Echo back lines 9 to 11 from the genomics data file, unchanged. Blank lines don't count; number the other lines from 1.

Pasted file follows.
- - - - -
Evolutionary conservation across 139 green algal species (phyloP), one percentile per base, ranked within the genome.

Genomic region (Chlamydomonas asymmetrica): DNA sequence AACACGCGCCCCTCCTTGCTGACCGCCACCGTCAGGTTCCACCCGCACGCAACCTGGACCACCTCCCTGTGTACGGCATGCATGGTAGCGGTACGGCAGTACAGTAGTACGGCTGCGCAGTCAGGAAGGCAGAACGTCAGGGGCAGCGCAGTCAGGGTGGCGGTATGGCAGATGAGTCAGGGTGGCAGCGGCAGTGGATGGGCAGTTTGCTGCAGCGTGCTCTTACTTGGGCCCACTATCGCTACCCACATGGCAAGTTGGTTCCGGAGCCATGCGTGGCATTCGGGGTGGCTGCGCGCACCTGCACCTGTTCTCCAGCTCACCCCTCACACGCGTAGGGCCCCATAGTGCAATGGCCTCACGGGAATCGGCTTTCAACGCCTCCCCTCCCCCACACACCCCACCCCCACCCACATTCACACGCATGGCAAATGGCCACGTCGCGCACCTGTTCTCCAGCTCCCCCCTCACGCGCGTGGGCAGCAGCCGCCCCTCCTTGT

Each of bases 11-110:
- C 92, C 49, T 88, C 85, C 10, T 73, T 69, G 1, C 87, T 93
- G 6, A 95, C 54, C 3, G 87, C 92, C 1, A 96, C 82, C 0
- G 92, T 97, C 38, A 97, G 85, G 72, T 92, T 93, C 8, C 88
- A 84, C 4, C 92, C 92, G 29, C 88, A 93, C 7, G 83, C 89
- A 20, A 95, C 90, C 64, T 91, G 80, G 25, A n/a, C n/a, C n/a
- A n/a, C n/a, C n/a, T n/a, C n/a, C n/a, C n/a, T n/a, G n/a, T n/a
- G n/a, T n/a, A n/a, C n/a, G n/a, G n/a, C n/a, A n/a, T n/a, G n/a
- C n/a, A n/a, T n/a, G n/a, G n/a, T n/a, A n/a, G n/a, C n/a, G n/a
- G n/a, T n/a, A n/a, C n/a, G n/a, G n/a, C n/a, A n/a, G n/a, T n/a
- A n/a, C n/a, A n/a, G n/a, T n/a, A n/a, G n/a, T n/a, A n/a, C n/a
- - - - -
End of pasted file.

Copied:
- A n/a, C n/a, C n/a, T n/a, C n/a, C n/a, C n/a, T n/a, G n/a, T n/a
- G n/a, T n/a, A n/a, C n/a, G n/a, G n/a, C n/a, A n/a, T n/a, G n/a
- C n/a, A n/a, T n/a, G n/a, G n/a, T n/a, A n/a, G n/a, C n/a, G n/a